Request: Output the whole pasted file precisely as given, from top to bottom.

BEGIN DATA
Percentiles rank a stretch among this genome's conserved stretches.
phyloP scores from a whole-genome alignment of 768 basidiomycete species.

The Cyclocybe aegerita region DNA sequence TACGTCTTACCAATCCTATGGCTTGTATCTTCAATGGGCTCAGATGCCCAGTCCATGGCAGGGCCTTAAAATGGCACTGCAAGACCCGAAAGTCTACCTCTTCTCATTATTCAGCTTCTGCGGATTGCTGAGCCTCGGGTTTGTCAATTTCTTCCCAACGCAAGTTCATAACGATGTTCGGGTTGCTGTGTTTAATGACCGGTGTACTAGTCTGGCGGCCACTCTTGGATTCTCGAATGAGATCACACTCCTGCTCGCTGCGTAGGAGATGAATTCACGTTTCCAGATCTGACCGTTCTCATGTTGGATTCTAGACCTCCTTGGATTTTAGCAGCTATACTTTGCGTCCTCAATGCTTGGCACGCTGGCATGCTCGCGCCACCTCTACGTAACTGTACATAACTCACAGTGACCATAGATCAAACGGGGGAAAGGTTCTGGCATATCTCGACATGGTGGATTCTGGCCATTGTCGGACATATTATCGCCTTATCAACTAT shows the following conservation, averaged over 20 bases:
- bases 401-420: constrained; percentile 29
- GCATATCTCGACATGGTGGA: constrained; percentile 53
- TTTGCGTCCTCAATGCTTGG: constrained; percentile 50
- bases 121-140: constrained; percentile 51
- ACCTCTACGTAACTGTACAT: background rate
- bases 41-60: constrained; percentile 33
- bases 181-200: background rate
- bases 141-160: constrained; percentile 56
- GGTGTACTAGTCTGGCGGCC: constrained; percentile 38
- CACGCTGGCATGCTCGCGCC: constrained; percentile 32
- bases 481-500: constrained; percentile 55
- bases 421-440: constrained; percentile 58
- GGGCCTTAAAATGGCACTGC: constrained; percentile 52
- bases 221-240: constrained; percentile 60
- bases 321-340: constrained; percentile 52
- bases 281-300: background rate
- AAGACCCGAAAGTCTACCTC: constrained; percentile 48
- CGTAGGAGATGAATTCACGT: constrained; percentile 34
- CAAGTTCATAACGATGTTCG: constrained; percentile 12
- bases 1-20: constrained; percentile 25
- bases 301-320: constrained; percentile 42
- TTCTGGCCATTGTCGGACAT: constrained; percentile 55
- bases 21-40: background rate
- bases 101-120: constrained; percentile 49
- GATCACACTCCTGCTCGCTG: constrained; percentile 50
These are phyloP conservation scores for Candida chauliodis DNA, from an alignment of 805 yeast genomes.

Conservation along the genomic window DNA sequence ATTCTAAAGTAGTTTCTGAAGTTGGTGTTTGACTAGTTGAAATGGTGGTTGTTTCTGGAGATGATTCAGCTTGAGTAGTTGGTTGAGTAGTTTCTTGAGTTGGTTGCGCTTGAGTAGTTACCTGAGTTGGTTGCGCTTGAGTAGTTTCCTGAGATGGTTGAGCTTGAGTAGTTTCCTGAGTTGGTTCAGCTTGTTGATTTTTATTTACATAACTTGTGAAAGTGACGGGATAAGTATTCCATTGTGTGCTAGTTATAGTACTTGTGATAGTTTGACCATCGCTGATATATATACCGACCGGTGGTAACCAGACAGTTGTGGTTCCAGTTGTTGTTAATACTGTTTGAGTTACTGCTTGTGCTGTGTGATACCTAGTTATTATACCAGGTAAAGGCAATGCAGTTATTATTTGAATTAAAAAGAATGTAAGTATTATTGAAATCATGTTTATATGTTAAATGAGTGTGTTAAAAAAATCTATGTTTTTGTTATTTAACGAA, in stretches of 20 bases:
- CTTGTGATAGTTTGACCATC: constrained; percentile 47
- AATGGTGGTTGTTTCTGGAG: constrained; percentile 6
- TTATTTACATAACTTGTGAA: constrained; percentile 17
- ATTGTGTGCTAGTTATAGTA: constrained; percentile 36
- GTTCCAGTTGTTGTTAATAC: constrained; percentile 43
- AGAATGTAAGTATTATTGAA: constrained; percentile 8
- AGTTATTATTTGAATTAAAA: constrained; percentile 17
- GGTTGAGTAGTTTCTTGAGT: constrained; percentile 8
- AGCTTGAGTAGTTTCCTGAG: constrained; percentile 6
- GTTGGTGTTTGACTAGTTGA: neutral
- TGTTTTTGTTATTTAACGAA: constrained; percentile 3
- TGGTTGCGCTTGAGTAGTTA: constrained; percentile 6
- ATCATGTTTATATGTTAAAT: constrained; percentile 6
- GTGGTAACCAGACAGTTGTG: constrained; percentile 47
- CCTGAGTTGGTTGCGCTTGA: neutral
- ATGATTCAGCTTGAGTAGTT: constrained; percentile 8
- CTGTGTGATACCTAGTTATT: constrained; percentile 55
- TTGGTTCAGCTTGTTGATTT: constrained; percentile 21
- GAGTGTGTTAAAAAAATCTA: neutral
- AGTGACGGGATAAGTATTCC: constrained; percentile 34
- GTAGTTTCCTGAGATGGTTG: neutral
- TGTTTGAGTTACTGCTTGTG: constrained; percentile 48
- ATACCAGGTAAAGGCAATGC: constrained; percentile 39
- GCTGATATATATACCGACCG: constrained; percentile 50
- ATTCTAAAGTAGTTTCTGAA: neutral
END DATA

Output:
Percentiles rank a stretch among this genome's conserved stretches.
phyloP scores from a whole-genome alignment of 768 basidiomycete species.

The Cyclocybe aegerita region DNA sequence TACGTCTTACCAATCCTATGGCTTGTATCTTCAATGGGCTCAGATGCCCAGTCCATGGCAGGGCCTTAAAATGGCACTGCAAGACCCGAAAGTCTACCTCTTCTCATTATTCAGCTTCTGCGGATTGCTGAGCCTCGGGTTTGTCAATTTCTTCCCAACGCAAGTTCATAACGATGTTCGGGTTGCTGTGTTTAATGACCGGTGTACTAGTCTGGCGGCCACTCTTGGATTCTCGAATGAGATCACACTCCTGCTCGCTGCGTAGGAGATGAATTCACGTTTCCAGATCTGACCGTTCTCATGTTGGATTCTAGACCTCCTTGGATTTTAGCAGCTATACTTTGCGTCCTCAATGCTTGGCACGCTGGCATGCTCGCGCCACCTCTACGTAACTGTACATAACTCACAGTGACCATAGATCAAACGGGGGAAAGGTTCTGGCATATCTCGACATGGTGGATTCTGGCCATTGTCGGACATATTATCGCCTTATCAACTAT shows the following conservation, averaged over 20 bases:
- bases 401-420: constrained; percentile 29
- GCATATCTCGACATGGTGGA: constrained; percentile 53
- TTTGCGTCCTCAATGCTTGG: constrained; percentile 50
- bases 121-140: constrained; percentile 51
- ACCTCTACGTAACTGTACAT: background rate
- bases 41-60: constrained; percentile 33
- bases 181-200: background rate
- bases 141-160: constrained; percentile 56
- GGTGTACTAGTCTGGCGGCC: constrained; percentile 38
- CACGCTGGCATGCTCGCGCC: constrained; percentile 32
- bases 481-500: constrained; percentile 55
- bases 421-440: constrained; percentile 58
- GGGCCTTAAAATGGCACTGC: constrained; percentile 52
- bases 221-240: constrained; percentile 60
- bases 321-340: constrained; percentile 52
- bases 281-300: background rate
- AAGACCCGAAAGTCTACCTC: constrained; percentile 48
- CGTAGGAGATGAATTCACGT: constrained; percentile 34
- CAAGTTCATAACGATGTTCG: constrained; percentile 12
- bases 1-20: constrained; percentile 25
- bases 301-320: constrained; percentile 42
- TTCTGGCCATTGTCGGACAT: constrained; percentile 55
- bases 21-40: background rate
- bases 101-120: constrained; percentile 49
- GATCACACTCCTGCTCGCTG: constrained; percentile 50
These are phyloP conservation scores for Candida chauliodis DNA, from an alignment of 805 yeast genomes.

Conservation along the genomic window DNA sequence ATTCTAAAGTAGTTTCTGAAGTTGGTGTTTGACTAGTTGAAATGGTGGTTGTTTCTGGAGATGATTCAGCTTGAGTAGTTGGTTGAGTAGTTTCTTGAGTTGGTTGCGCTTGAGTAGTTACCTGAGTTGGTTGCGCTTGAGTAGTTTCCTGAGATGGTTGAGCTTGAGTAGTTTCCTGAGTTGGTTCAGCTTGTTGATTTTTATTTACATAACTTGTGAAAGTGACGGGATAAGTATTCCATTGTGTGCTAGTTATAGTACTTGTGATAGTTTGACCATCGCTGATATATATACCGACCGGTGGTAACCAGACAGTTGTGGTTCCAGTTGTTGTTAATACTGTTTGAGTTACTGCTTGTGCTGTGTGATACCTAGTTATTATACCAGGTAAAGGCAATGCAGTTATTATTTGAATTAAAAAGAATGTAAGTATTATTGAAATCATGTTTATATGTTAAATGAGTGTGTTAAAAAAATCTATGTTTTTGTTATTTAACGAA, in stretches of 20 bases:
- CTTGTGATAGTTTGACCATC: constrained; percentile 47
- AATGGTGGTTGTTTCTGGAG: constrained; percentile 6
- TTATTTACATAACTTGTGAA: constrained; percentile 17
- ATTGTGTGCTAGTTATAGTA: constrained; percentile 36
- GTTCCAGTTGTTGTTAATAC: constrained; percentile 43
- AGAATGTAAGTATTATTGAA: constrained; percentile 8
- AGTTATTATTTGAATTAAAA: constrained; percentile 17
- GGTTGAGTAGTTTCTTGAGT: constrained; percentile 8
- AGCTTGAGTAGTTTCCTGAG: constrained; percentile 6
- GTTGGTGTTTGACTAGTTGA: neutral
- TGTTTTTGTTATTTAACGAA: constrained; percentile 3
- TGGTTGCGCTTGAGTAGTTA: constrained; percentile 6
- ATCATGTTTATATGTTAAAT: constrained; percentile 6
- GTGGTAACCAGACAGTTGTG: constrained; percentile 47
- CCTGAGTTGGTTGCGCTTGA: neutral
- ATGATTCAGCTTGAGTAGTT: constrained; percentile 8
- CTGTGTGATACCTAGTTATT: constrained; percentile 55
- TTGGTTCAGCTTGTTGATTT: constrained; percentile 21
- GAGTGTGTTAAAAAAATCTA: neutral
- AGTGACGGGATAAGTATTCC: constrained; percentile 34
- GTAGTTTCCTGAGATGGTTG: neutral
- TGTTTGAGTTACTGCTTGTG: constrained; percentile 48
- ATACCAGGTAAAGGCAATGC: constrained; percentile 39
- GCTGATATATATACCGACCG: constrained; percentile 50
- ATTCTAAAGTAGTTTCTGAA: neutral